By Atty. Howie Calleja
Just last week, International Criminal Court (ICC) Prosecutor Fatou Bensouda announced that she had requested judicial authorization to proceed with an investigation into President Duterte’s “War on Drugs” (WOD). It can be recalled that, in late 2020, a preliminary examination from Bensouda’s office revealed that there was a reasonable basis to believe that crimes against humanity had been committed in connection with the WOD. If anyone is doubtful as to what started the ICC’s interest in the case, PDEA had then reported upwards of 6,000 deaths in connection with the WOD policy, and multiple international human rights groups estimated that as many as 27,000 Filipinos have been victims of extra-judicial killings. Clearly, the thousands of lives taken without due process should be of concern to the entire nation. However, since the ICC has begun looking into the alleged crimes, the administration has repeatedly denounced the court’s “interference”.
We’ve heard from those close to the President, and even from Malacañang itself, that this is not an issue about international crimes – but rather this is a dreadful attack on our sovereignty. Senator Go is the latest to announce that international courts should not intervene in “internal affairs” of our country. How shameful that this is the messaging we are giving to our allies abroad – that we are above the jurisdiction of international courts and our international obligations mean nothing. It seems that the administration is more appalled by the concept of an international body invoking human rights for Filipino citizens, than by the thousands of lives lost without their day in court.
Even to describe these issues as merely “internal affairs” is baffling. The WOD has killed tens of thousands of people – who are not proven criminals – and there is still an attempt to brush it off as a few isolated cases. This is not merely a domestic policy, this is an human rights crisis in a democratic nation that has a rippling effect on the entirety of the international community; with a State ignoring its obligations to its own people, what hope do we have in times of conflict? Will they still abide by international limits of warfare? How can we ask other countries to uphold their international obligations to us?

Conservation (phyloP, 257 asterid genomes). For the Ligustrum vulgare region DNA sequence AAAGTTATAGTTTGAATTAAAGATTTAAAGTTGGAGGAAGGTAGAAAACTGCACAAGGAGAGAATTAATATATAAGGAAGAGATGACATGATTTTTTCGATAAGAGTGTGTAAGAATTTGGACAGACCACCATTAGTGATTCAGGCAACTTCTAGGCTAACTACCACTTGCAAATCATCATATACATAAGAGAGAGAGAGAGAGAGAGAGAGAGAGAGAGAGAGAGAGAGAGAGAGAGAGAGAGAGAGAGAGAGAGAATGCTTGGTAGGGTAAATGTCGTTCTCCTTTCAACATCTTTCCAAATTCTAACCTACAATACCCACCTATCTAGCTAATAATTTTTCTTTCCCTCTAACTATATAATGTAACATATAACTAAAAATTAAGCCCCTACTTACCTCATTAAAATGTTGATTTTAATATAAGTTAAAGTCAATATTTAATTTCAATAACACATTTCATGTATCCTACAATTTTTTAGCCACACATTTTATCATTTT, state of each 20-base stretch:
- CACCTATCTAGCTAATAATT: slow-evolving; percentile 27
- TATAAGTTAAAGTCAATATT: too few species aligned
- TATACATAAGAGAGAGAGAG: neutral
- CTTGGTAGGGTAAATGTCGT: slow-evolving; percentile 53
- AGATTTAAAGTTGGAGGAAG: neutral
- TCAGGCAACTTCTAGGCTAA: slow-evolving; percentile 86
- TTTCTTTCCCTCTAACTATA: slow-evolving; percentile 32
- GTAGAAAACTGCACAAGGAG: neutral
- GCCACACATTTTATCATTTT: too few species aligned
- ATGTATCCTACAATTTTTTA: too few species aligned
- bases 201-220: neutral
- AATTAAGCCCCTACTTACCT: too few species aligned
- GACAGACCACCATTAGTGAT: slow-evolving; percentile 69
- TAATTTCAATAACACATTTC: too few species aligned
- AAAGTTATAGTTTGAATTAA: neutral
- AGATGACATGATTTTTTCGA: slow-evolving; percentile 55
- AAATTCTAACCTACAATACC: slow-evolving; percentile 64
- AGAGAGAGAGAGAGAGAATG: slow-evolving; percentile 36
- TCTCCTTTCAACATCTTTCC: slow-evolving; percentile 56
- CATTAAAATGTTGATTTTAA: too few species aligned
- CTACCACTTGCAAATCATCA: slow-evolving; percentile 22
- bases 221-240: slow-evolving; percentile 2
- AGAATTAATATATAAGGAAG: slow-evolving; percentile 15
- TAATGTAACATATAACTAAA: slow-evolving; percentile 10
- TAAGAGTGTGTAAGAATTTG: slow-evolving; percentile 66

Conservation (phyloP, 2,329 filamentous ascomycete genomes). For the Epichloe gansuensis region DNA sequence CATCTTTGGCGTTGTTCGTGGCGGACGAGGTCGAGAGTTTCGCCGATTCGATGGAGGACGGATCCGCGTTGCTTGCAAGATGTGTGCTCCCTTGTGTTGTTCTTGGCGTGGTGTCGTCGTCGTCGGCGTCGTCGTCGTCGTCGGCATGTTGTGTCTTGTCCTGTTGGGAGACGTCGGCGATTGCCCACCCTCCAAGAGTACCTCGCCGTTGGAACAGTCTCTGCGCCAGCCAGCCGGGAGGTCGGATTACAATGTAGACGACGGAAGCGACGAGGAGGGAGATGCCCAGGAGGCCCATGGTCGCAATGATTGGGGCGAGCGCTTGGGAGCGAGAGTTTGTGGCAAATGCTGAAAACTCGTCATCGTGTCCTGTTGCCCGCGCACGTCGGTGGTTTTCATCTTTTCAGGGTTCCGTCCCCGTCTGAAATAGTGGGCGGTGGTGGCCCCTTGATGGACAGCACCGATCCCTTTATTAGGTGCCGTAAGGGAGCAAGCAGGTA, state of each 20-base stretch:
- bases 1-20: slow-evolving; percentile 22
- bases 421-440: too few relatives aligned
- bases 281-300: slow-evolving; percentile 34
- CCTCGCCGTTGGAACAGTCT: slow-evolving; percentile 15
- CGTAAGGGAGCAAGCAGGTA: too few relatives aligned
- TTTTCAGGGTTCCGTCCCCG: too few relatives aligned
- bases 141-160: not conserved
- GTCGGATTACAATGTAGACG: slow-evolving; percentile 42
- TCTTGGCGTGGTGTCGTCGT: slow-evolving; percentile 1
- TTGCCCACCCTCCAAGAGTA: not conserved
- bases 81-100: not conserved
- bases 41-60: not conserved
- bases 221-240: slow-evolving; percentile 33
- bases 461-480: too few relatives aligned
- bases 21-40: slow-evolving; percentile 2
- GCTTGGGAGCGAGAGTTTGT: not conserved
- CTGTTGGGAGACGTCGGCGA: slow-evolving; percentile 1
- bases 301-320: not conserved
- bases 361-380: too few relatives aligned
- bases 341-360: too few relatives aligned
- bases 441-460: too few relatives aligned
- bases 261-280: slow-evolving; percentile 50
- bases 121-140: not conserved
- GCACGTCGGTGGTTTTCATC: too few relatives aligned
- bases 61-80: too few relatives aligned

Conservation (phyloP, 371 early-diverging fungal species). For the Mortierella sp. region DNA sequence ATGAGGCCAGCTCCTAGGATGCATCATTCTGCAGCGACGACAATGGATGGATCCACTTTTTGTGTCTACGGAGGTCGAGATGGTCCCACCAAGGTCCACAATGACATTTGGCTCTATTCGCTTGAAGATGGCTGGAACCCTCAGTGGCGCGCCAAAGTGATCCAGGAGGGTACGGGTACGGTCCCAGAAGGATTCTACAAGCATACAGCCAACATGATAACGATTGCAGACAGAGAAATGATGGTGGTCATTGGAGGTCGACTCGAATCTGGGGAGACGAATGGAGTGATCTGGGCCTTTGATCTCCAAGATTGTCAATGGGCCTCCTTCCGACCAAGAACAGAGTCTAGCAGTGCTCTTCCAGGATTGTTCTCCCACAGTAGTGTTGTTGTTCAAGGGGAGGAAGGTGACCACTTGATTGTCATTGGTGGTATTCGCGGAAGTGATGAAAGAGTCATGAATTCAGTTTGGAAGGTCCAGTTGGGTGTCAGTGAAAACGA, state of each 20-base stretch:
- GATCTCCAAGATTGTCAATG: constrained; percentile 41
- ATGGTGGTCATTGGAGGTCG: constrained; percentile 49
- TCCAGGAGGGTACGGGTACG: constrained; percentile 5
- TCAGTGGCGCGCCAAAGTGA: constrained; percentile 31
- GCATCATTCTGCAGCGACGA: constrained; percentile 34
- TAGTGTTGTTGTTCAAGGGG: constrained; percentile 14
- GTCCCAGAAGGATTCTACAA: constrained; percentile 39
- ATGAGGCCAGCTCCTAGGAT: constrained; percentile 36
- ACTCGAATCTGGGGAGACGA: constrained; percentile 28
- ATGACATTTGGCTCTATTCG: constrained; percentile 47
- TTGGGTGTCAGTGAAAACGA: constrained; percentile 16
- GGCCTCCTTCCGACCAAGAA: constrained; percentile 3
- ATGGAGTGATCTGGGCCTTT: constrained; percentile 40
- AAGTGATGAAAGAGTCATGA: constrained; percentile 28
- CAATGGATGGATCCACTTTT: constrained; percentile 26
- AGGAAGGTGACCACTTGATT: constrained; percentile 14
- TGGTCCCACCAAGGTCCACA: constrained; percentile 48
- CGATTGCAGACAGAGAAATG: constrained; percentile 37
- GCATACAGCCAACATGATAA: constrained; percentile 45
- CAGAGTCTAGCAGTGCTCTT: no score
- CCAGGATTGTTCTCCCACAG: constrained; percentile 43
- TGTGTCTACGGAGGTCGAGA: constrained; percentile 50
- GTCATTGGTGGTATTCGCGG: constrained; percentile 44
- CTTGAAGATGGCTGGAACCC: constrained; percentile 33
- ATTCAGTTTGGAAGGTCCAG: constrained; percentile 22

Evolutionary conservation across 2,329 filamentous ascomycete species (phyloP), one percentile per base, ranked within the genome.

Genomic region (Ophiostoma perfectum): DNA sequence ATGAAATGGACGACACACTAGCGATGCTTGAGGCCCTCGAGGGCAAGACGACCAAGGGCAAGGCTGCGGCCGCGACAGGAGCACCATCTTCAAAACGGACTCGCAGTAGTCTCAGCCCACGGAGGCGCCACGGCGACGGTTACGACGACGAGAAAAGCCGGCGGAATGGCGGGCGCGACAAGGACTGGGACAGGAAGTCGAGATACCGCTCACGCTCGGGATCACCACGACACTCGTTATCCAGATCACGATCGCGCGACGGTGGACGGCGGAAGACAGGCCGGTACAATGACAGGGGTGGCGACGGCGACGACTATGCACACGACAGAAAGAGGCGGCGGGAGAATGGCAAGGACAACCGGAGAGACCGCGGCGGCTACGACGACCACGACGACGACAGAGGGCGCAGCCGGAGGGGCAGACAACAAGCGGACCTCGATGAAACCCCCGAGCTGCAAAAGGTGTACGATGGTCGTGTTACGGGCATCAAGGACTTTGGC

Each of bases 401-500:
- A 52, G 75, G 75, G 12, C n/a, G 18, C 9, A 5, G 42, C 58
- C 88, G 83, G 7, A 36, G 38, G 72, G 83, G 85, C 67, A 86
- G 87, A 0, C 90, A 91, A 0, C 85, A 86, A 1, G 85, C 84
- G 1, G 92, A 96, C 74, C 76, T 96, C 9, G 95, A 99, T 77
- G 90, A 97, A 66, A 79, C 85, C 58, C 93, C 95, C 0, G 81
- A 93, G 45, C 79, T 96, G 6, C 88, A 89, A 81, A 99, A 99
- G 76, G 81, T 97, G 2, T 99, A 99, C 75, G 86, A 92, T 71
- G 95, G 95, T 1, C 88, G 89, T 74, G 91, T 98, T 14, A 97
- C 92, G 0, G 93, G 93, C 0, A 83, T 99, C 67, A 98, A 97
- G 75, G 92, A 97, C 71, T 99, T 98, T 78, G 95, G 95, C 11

When we contemplate what crimes were committed, as alleged by the ICC, such “crimes against humanity” can include both murder and enforced disappearances. It is important to note that these are non-negotiable rights; human rights, after all, are not bestowed upon us by this administration. They are inherent and universal and the State’s job is merely to implement these rights, and to ensure commitment with the treaties agreed to. This is not merely a matter of “internal affairs”, these are imprescriptible rights granted to every individual Filipino and can be protected by the international courts. With or without the assistance of domestic courts, and especially when the magnitude of such crimes are so wide-scale.
For those that believe international obligations have no basis in our Philippine setting, may I remind them that, we have even applied it in times where Filipinos were in between constitutions. In the interregnum period, a time after the 1973 Constitution and before the Freedom Constitution of 1986, Filipinos had no “bill of rights” – as this was a post-EDSA era. When there were questions on the rights of Filipinos our courts could no longer look to the constitution – rather they relied on international treaties and those rights granted to all individuals. This only underscores the relevance and importance of these obligations to our society; we must look at these rights as the “gold standard” of our society and continuously strive to meet them.
To undermine the ICC is truly a dangerous game. By stating that international courts have no business in internal affairs is eerily similar to China’s rallying call during the West Philippine Sea ruling – one that obviously ended up in our favor. How interesting that we are picking and choosing when international courts may intervene, as issues of territory are to our benefit but matters of life or death are apparently an insult. Time and time again we’ve heard that there is “nothing to Fear if you have nothing to hide” straight from the mouth of our President. The hypocrisy of it all is that, exactly one year ago, this was used to justify the Anti-Terrorism Act. Now we chant the same – President Duterte, if you have nothing to hide from the ICC you have nothing to fear.
Even then, the two situations shouldn’t be compared. The Anti-Terrorism Act fears came from constant red-tagging and threats to life, liberty, and security. President Duterte’s concerns are not fears for the individual rights of Filipinos, it is only one man’s ego. It is time now to put one man’s ego aside and uphold the general welfare of our country. Over the past five years, Filipinos have had nothing to hide, but have much to fear – it is time now to stop living in fear. It is my hope that the ICC can shed light on those Filipinos who have lived in the shadows of fear for far too long. Let them finally be heard.